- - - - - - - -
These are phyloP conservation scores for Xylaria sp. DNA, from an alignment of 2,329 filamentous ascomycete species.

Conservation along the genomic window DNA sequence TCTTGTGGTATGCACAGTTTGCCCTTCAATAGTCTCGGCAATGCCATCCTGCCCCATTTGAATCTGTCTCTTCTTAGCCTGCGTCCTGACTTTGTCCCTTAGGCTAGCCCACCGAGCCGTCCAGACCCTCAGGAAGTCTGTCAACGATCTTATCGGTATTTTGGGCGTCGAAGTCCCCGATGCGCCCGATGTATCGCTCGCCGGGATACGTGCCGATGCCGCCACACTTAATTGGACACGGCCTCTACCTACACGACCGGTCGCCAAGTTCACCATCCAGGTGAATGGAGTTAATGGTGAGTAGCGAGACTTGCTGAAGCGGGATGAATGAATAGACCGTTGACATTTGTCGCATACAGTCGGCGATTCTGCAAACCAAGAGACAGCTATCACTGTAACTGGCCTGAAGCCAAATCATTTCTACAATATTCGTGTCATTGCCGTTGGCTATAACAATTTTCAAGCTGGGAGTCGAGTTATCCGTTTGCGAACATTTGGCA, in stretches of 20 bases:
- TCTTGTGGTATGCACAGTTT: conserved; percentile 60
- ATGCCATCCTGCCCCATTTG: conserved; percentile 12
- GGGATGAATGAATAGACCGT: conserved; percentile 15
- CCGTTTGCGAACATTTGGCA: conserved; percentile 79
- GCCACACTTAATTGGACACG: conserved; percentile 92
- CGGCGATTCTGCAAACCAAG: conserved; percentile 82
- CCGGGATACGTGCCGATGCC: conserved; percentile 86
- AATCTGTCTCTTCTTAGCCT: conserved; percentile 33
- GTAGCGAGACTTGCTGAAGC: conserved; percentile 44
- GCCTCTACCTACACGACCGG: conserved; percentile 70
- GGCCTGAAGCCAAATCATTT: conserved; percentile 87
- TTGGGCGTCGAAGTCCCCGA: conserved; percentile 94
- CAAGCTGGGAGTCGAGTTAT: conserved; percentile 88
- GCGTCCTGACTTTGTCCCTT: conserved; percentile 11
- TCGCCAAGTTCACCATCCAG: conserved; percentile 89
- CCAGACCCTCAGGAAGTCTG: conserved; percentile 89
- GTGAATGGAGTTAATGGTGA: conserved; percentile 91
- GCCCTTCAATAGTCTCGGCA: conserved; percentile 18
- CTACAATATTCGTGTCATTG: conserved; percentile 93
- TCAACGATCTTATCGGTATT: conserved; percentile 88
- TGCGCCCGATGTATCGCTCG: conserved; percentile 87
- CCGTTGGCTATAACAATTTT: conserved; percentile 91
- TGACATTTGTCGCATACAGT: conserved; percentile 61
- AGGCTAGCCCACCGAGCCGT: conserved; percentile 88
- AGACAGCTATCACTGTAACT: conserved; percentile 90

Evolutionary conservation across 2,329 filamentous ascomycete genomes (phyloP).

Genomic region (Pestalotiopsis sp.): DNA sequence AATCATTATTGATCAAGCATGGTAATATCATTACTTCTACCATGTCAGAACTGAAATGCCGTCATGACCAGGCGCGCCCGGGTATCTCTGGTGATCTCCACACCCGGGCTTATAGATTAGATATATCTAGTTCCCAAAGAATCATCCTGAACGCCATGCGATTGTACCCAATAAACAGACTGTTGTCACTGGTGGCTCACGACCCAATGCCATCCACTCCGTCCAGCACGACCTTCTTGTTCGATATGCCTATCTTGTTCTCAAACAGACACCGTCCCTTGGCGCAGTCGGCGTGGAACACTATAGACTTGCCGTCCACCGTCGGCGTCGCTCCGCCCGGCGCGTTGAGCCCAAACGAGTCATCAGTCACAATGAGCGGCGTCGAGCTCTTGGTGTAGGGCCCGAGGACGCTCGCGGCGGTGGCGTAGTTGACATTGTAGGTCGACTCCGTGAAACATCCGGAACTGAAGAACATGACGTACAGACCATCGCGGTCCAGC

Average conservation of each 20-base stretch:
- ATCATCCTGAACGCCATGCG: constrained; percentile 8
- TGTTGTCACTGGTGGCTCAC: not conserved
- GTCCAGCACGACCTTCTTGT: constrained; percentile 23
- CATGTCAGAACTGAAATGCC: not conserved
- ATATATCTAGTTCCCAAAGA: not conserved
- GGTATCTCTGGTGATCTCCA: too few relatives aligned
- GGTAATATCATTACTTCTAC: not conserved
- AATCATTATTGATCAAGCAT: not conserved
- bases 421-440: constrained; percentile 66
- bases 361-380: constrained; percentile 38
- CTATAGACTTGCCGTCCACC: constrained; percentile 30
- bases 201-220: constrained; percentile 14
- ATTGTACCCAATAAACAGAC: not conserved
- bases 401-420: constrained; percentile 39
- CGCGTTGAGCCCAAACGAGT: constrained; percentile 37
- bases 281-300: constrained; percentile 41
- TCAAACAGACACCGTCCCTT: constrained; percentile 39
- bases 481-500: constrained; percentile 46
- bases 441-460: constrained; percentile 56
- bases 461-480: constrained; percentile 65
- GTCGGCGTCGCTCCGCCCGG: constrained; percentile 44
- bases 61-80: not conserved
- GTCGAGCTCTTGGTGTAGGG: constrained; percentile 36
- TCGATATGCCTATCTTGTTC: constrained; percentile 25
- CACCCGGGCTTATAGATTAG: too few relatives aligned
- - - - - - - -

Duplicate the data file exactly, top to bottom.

These are phyloP conservation scores for Xylaria sp. DNA, from an alignment of 2,329 filamentous ascomycete species.

Conservation along the genomic window DNA sequence TCTTGTGGTATGCACAGTTTGCCCTTCAATAGTCTCGGCAATGCCATCCTGCCCCATTTGAATCTGTCTCTTCTTAGCCTGCGTCCTGACTTTGTCCCTTAGGCTAGCCCACCGAGCCGTCCAGACCCTCAGGAAGTCTGTCAACGATCTTATCGGTATTTTGGGCGTCGAAGTCCCCGATGCGCCCGATGTATCGCTCGCCGGGATACGTGCCGATGCCGCCACACTTAATTGGACACGGCCTCTACCTACACGACCGGTCGCCAAGTTCACCATCCAGGTGAATGGAGTTAATGGTGAGTAGCGAGACTTGCTGAAGCGGGATGAATGAATAGACCGTTGACATTTGTCGCATACAGTCGGCGATTCTGCAAACCAAGAGACAGCTATCACTGTAACTGGCCTGAAGCCAAATCATTTCTACAATATTCGTGTCATTGCCGTTGGCTATAACAATTTTCAAGCTGGGAGTCGAGTTATCCGTTTGCGAACATTTGGCA, in stretches of 20 bases:
- TCTTGTGGTATGCACAGTTT: conserved; percentile 60
- ATGCCATCCTGCCCCATTTG: conserved; percentile 12
- GGGATGAATGAATAGACCGT: conserved; percentile 15
- CCGTTTGCGAACATTTGGCA: conserved; percentile 79
- GCCACACTTAATTGGACACG: conserved; percentile 92
- CGGCGATTCTGCAAACCAAG: conserved; percentile 82
- CCGGGATACGTGCCGATGCC: conserved; percentile 86
- AATCTGTCTCTTCTTAGCCT: conserved; percentile 33
- GTAGCGAGACTTGCTGAAGC: conserved; percentile 44
- GCCTCTACCTACACGACCGG: conserved; percentile 70
- GGCCTGAAGCCAAATCATTT: conserved; percentile 87
- TTGGGCGTCGAAGTCCCCGA: conserved; percentile 94
- CAAGCTGGGAGTCGAGTTAT: conserved; percentile 88
- GCGTCCTGACTTTGTCCCTT: conserved; percentile 11
- TCGCCAAGTTCACCATCCAG: conserved; percentile 89
- CCAGACCCTCAGGAAGTCTG: conserved; percentile 89
- GTGAATGGAGTTAATGGTGA: conserved; percentile 91
- GCCCTTCAATAGTCTCGGCA: conserved; percentile 18
- CTACAATATTCGTGTCATTG: conserved; percentile 93
- TCAACGATCTTATCGGTATT: conserved; percentile 88
- TGCGCCCGATGTATCGCTCG: conserved; percentile 87
- CCGTTGGCTATAACAATTTT: conserved; percentile 91
- TGACATTTGTCGCATACAGT: conserved; percentile 61
- AGGCTAGCCCACCGAGCCGT: conserved; percentile 88
- AGACAGCTATCACTGTAACT: conserved; percentile 90

Evolutionary conservation across 2,329 filamentous ascomycete genomes (phyloP).

Genomic region (Pestalotiopsis sp.): DNA sequence AATCATTATTGATCAAGCATGGTAATATCATTACTTCTACCATGTCAGAACTGAAATGCCGTCATGACCAGGCGCGCCCGGGTATCTCTGGTGATCTCCACACCCGGGCTTATAGATTAGATATATCTAGTTCCCAAAGAATCATCCTGAACGCCATGCGATTGTACCCAATAAACAGACTGTTGTCACTGGTGGCTCACGACCCAATGCCATCCACTCCGTCCAGCACGACCTTCTTGTTCGATATGCCTATCTTGTTCTCAAACAGACACCGTCCCTTGGCGCAGTCGGCGTGGAACACTATAGACTTGCCGTCCACCGTCGGCGTCGCTCCGCCCGGCGCGTTGAGCCCAAACGAGTCATCAGTCACAATGAGCGGCGTCGAGCTCTTGGTGTAGGGCCCGAGGACGCTCGCGGCGGTGGCGTAGTTGACATTGTAGGTCGACTCCGTGAAACATCCGGAACTGAAGAACATGACGTACAGACCATCGCGGTCCAGC

Average conservation of each 20-base stretch:
- ATCATCCTGAACGCCATGCG: constrained; percentile 8
- TGTTGTCACTGGTGGCTCAC: not conserved
- GTCCAGCACGACCTTCTTGT: constrained; percentile 23
- CATGTCAGAACTGAAATGCC: not conserved
- ATATATCTAGTTCCCAAAGA: not conserved
- GGTATCTCTGGTGATCTCCA: too few relatives aligned
- GGTAATATCATTACTTCTAC: not conserved
- AATCATTATTGATCAAGCAT: not conserved
- bases 421-440: constrained; percentile 66
- bases 361-380: constrained; percentile 38
- CTATAGACTTGCCGTCCACC: constrained; percentile 30
- bases 201-220: constrained; percentile 14
- ATTGTACCCAATAAACAGAC: not conserved
- bases 401-420: constrained; percentile 39
- CGCGTTGAGCCCAAACGAGT: constrained; percentile 37
- bases 281-300: constrained; percentile 41
- TCAAACAGACACCGTCCCTT: constrained; percentile 39
- bases 481-500: constrained; percentile 46
- bases 441-460: constrained; percentile 56
- bases 461-480: constrained; percentile 65
- GTCGGCGTCGCTCCGCCCGG: constrained; percentile 44
- bases 61-80: not conserved
- GTCGAGCTCTTGGTGTAGGG: constrained; percentile 36
- TCGATATGCCTATCTTGTTC: constrained; percentile 25
- CACCCGGGCTTATAGATTAG: too few relatives aligned